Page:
Whether you’re a fan or not, Architects is a band whose tremendous hard work and dedication can only be lauded by anyone familiar with their career. The bands’ career roughly started around the time I started going to shows and have been relentlessly touring and releasing records ever since. With over a solid decades’ worth of shows under their belt, the band seems to know no stopping, growing stronger than ever, as demonstrated by their crowning achievement that was the crushing Lost Forever // Lost Together as well as their upcoming, highly anticipated follow-up titled All Our Gods have Abandoned Us. On this release, the Brighton-based act hold nothing back and yet again expand their sound to new unexplored territories. The stakes are heightened and Sam Carters’ ecological, political and ethical messages are loud and spelled out as clear as ever. Here to give us an insight on the album before its release at the end of this month is the man himself.

On May 27th you’re going to be releasing your 7th album, titled All our Gods Have Abandonned Us. First off, could you describe this album in comparison to its predecessor?
I think it’s definitely a lot darker than anything we’ve ever done before. That was something that was conceived just after we had done Lost Forever // Lost Together, we were talking about how we wanted to make it even heavier and bring it one step above what we’ve ever done. I didn’t we realised that it was going to get quite so heavy. Lyrically and musically it’s quite out there compared to everything we’ve done before. It’s sort of carrying on from the same themes and around the same areas as Lost Forever but it’s going for a bit more of a punch in the stomach. We wanted to make it heavy but at the same time we wanted to make it intelligent and classy. We wanted to do a classy heavy record.

Could you explain the concept behind the album cover?
The album cover is a reversed eclipse. The album is quite heavy and the artwork is very similar in the sense that it can be reversed, there are two ways to look at it. You can have the positivity, which I guess is the white light, which can be on the outside or it can be on the inside. You can listen to the album and hear all of these dark things that run throughout it and see it as a nasty, downbeat sort of record or you can see it with hints of light and positivity. On the inside it’s dark but on the outside it’s white. There are two ways to look at the record as well as the artwork.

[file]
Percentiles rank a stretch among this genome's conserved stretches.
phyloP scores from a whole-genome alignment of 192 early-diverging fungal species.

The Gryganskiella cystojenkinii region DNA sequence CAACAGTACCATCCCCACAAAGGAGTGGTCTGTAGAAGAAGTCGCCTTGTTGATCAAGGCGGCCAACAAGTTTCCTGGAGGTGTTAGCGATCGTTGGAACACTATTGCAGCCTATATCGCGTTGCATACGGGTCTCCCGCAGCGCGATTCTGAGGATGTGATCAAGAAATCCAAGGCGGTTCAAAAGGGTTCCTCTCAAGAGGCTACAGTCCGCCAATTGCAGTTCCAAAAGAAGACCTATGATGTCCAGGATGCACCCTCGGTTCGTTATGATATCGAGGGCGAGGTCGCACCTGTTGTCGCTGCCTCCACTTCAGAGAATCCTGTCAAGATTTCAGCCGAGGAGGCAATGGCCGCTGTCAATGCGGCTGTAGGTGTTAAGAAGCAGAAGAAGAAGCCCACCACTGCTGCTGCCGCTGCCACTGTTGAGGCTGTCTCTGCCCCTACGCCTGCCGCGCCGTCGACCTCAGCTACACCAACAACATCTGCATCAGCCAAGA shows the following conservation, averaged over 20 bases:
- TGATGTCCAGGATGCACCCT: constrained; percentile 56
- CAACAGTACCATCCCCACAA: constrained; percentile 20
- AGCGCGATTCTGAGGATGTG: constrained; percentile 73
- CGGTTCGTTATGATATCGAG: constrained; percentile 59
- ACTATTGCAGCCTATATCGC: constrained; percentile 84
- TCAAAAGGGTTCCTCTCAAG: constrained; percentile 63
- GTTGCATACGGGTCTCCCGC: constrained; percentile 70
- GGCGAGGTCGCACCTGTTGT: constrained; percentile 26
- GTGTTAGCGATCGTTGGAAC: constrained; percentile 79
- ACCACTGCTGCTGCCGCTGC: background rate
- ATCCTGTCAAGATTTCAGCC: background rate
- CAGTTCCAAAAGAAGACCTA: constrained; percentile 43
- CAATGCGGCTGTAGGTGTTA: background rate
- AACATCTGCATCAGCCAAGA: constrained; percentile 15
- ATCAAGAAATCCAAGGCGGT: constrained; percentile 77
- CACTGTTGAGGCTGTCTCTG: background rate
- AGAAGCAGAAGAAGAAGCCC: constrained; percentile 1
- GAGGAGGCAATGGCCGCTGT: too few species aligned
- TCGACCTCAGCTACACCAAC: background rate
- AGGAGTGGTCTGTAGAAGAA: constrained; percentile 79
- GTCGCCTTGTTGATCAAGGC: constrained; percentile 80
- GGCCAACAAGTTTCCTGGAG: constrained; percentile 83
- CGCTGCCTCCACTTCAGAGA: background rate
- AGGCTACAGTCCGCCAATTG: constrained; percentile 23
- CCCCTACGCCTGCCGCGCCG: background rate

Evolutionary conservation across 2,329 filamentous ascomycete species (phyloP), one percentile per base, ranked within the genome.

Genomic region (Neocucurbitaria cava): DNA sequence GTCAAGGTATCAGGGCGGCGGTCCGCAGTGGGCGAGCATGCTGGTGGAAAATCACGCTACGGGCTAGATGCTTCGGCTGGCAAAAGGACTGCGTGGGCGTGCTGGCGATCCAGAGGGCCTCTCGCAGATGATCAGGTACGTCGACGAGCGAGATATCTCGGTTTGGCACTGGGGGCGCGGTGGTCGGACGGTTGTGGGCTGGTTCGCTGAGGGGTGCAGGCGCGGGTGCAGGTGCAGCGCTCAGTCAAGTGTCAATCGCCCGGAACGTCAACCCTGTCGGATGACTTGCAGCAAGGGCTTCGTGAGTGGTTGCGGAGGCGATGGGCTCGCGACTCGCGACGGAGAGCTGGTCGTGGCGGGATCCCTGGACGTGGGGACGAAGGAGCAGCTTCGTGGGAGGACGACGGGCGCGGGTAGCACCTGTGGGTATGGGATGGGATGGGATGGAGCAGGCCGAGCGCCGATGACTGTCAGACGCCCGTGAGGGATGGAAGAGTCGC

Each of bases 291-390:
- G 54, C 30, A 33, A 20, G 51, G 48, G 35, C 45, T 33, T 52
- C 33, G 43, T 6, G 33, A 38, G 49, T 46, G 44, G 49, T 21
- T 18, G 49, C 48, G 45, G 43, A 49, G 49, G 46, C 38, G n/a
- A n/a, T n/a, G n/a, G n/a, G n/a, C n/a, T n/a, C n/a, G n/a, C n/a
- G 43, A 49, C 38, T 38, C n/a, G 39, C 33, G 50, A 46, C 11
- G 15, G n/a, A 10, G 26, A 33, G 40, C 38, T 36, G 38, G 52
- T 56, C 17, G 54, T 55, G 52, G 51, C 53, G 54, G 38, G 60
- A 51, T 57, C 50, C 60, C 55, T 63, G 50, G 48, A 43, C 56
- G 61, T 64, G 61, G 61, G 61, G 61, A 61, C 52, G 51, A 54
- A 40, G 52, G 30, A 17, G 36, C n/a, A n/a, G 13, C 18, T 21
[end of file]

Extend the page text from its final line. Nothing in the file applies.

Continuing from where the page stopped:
The light, ethereal guitar contrasting with the very heavy rhythm guitar also seems to mirror this idea of duality between dark and light. I’ve also picked up a lot of very dark lyrics while listening to the record. Do you see the album as being pessimistic in its lyrical content?
I think there’s a bit of both. There’s still a bit of optimism in there as well, but I do think you have to look for it. It’s quite downbeat but the subject matter that we are talking about is heavy stuff. We’re not pessimistic people though, we’re quite positive and we do love what we do, it’s just that the world that we live in at the moment isn’t in a very good way. We love the world that we live, we write about things that we care about. Because we’ve been writing about politics and things that mean a lot to us for the last few years, it’s hard when after a few years of really caring to not be a bit down about everything. This record is kind of where we’re at in the sense that we’ve been trying and talking about it for so long. We’re still waiting for big moves to be made about climate change or any big moves to help to stop these people that are just obsessed with oil and drilling. Will we ever start to use renewable energy or are just just going to keep drilling and drilling until there is nothing left for the world and we’re all in a shitstorm. At the same time we’re also talking about where we’re all at as human beings. We’re all obsessed with money and fame, and human beings aren’t meant for that. Human beings are meant for so much more than this. We’ve really lost touch with the world and caring about it.

In recent years, the bands’ lyrics have become increasingly potent in their environnemental, political and moral messages. Do you feel that this is due to a heightened sense of urgency?